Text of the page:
Comcast is one of the largest home Internet service providers in the United States. Their Xfinity service has been recently been scrutinized for a number of questionable practices, including the implementation of universal data caps and invasive network management.
But one of the longest-running rackets of the ISP oligarchy is home equipment rentals. Comcast scares their customers out of buying their own equipment by warning that you are on your own if your equipment grows outdated or has a defect.
The truth of this is that modems have all been on the same Docsis 3.0 standard since 2006, and will likely stay this way for the foreseeable future. And on top of that, they are inexpensive. Even if you do suffer catastrophic failure, getting a new modem is still cheaper than a year of rental fees.
The average cost of renting a modem is $10 a month, or $120 a year. The average cost of buying a modem? $70. You’ll be saving hundreds in fees, and will likely be upgrading your network signal strength as well.
As for setting it up, all you have to do is plug it in to your coaxial port, power it on, and you are good to go. And to get rid of your rented modem, all you need to do is call Comcast and tell them you want to drop off your rented modem at the nearest Service Center.
Sound easy? It is. They will act like you’ll have a hard time finding a compatible device, but Comcast’s compatible Docsis device list has 70 different modem options to choose from.
But don’t bother browsing through the convoluted layout of this chart, as we’ve already researched and singled out the ten best modems for any Comcast Internet package.
Just keep in mind that if you don’t already have your own router, you will need one too, preferably an AC router. You can also save a bit of money by purchasing a modem/router combo unit as well, though they usually aren’t as effective as individual units.
There are plenty of different options for you to choose, but however you go about it, buy your networking equipment so you have one less monthly fee to worry about.
1. ARRIS SURFboard SB6141 Cable Modem
When you search for Comcast-approved networking gear, Arris is the first company that will pop up. Not only do they manufacture the most Comcast-compatible modems out there, but they also make the most popular one: the SURFboard SB6141.
The SB6141 is a standalone modem that pairs with a WiFi router to provide download speeds of up to 43 Mbps download and upload speeds of up to 131 Mbps. It has two ethernet ports that allows you to connect it to a router and a wireless bridge if you use one.
Like most modems, the SB6141 has convenient status LEDs which make for simple troubleshooting. But you will be even more glad to have the massive support network of thousands of other people who have used and set up this router before.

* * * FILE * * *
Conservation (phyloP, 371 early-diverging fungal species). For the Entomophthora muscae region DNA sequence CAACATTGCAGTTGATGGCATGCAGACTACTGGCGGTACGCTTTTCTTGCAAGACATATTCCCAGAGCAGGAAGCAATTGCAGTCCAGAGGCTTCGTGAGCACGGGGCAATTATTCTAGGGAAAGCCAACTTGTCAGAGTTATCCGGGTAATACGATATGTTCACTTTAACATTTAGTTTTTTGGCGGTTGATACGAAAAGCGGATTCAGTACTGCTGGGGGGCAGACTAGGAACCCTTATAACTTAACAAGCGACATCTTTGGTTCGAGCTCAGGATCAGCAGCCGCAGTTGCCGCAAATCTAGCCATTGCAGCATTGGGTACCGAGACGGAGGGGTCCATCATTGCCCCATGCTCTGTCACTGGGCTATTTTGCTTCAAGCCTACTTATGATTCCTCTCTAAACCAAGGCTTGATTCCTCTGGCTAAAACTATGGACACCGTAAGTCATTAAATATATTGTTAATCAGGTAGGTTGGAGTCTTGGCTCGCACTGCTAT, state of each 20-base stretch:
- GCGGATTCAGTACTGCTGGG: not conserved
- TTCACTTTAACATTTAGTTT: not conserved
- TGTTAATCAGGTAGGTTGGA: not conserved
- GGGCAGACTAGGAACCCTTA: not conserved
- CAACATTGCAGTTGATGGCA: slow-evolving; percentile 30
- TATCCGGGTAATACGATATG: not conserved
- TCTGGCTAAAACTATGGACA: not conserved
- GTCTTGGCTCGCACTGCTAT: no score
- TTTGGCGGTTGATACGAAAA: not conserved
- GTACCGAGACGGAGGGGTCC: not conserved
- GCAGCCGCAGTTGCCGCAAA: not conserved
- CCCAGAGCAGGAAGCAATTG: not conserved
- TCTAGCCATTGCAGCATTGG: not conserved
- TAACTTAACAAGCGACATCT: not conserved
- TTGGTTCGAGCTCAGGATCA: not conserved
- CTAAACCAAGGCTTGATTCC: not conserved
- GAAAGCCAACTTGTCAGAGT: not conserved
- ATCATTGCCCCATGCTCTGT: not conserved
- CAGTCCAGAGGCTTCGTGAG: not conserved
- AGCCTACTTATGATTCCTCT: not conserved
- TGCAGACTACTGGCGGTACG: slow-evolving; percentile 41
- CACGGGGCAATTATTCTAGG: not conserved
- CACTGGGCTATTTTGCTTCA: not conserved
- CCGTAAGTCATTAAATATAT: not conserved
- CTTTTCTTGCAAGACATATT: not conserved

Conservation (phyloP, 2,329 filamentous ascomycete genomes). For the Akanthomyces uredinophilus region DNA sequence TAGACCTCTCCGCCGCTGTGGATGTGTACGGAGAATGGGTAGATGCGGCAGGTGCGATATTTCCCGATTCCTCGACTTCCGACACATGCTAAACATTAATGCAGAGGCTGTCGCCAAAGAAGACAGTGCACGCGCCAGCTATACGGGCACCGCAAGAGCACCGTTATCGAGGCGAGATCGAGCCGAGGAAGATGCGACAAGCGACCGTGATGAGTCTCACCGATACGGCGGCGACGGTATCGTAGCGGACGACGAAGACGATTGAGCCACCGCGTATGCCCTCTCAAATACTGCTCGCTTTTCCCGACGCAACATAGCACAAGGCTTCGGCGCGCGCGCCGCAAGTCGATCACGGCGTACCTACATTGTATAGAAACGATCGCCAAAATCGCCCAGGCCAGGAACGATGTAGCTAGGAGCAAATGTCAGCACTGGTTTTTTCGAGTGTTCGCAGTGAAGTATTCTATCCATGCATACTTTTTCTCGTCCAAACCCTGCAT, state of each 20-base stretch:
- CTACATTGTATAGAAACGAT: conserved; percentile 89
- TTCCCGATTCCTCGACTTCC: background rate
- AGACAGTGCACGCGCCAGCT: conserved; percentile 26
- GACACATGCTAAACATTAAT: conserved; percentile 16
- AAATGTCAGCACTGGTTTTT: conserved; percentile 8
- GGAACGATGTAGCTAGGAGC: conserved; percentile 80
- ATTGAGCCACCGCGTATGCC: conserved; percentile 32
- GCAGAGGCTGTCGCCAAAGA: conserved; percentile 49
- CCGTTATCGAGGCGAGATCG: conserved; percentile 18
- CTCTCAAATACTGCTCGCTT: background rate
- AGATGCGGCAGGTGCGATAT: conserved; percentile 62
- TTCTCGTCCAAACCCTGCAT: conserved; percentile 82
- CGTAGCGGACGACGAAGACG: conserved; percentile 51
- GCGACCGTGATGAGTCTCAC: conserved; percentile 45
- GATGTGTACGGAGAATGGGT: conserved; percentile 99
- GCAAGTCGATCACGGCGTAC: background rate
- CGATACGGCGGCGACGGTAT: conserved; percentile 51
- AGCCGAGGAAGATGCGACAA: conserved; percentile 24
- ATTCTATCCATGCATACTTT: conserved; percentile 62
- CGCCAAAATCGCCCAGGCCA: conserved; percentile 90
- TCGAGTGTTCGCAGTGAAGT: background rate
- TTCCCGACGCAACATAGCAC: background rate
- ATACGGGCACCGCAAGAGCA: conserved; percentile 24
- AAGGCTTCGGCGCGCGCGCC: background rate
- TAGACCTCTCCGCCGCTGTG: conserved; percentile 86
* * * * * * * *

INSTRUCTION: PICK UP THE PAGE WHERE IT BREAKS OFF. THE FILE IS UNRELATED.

Comcast actually holds a portion of Arris stock, so it should come as no surprise that Arris sets the standard for compatibility with them.
Price: $69.95 (30 percent off MSRP)
2. ARRIS SURFboard SB6190 Cable Modem
Arris’ SURFboard SB6190 is the definitive upgrade to the SB6141, offering up to four times the top download speed. This modem has a max download speed of 1.4 Gbps, and a max upload speed of 262 Mbps.
The SB6190 has the same two ethernet ports as the cheaper SURFboard model, and the same relatively compact case mold.
Its only real difference is the increased speeds, which is definitely handy if your household streams from multiple devices at once.
Whether you actually benefit from this higher downstream speed does depend on your Comcast plan, though. To find out how much you would actually benefit from an upgraded modem, be sure to check how the download speed compares to your plan’s speed. You can also see what your current download speed is with a free utility like speedtest.net.
Your network is only as strong as the weakest link, so you will also want to compare your modem’s download rating to your router’s download rating, plus that of the wireless cards of your main devices.
Still, going with the SB6190 will mean peace of mind that at the heart of your home network, you have a solid connection to your source.
Price: $112.00 (25 percent off MSRP)
3. ARRIS Residential Gateway with Telephony Adapter TG862G-CT
Yes, Arris makes a lot of networking equipment, but I promise this is the last one I’ll recommend.
The only reason that their TG862G-CT needs a special mention is because this is the only modem on the list that supports Comcast Voice, the telephone service featured in their popular Comcast Triple Play package.
The modem options for Comcast users are severely limited by the Triple Play, as there are only a handful of 3rd party modem that adhere to the eMTA standards it requires. That said, the package is a solid deal on services, and the Residential Gateway can make it work on your terms.
This modem is capable of download speeds up to 320 Mbps, and actually includes an N-band WiFi router to send your home network wireless through your home.
The embedded router fairly bottom-tier in terms of performance, which frustratingly means that you would have to use wireless range extenders if you wanted to upgrade your wireless signal.
You could also connect a second router to this device via one of its four ethernet ports, but I would reserve this setup for only if you already have an extra AC router laying around unused.
Thankfully, the TG862G-CT has a USB 2.0 port for including network-attached storage, and can support two simultaneous voice lines, so it isn’t totally bare bones.
Even with the higher price of this unit, you will still be saving money by making the switch from a rented unit, especially if you’ve already signed a multiple year contract with your ISP.
4. Linksys CM3008 Cable Modem
Linksys is one of the best recognized names in networking, and their CM3008 cable modem is the newest addition to their networking lineup.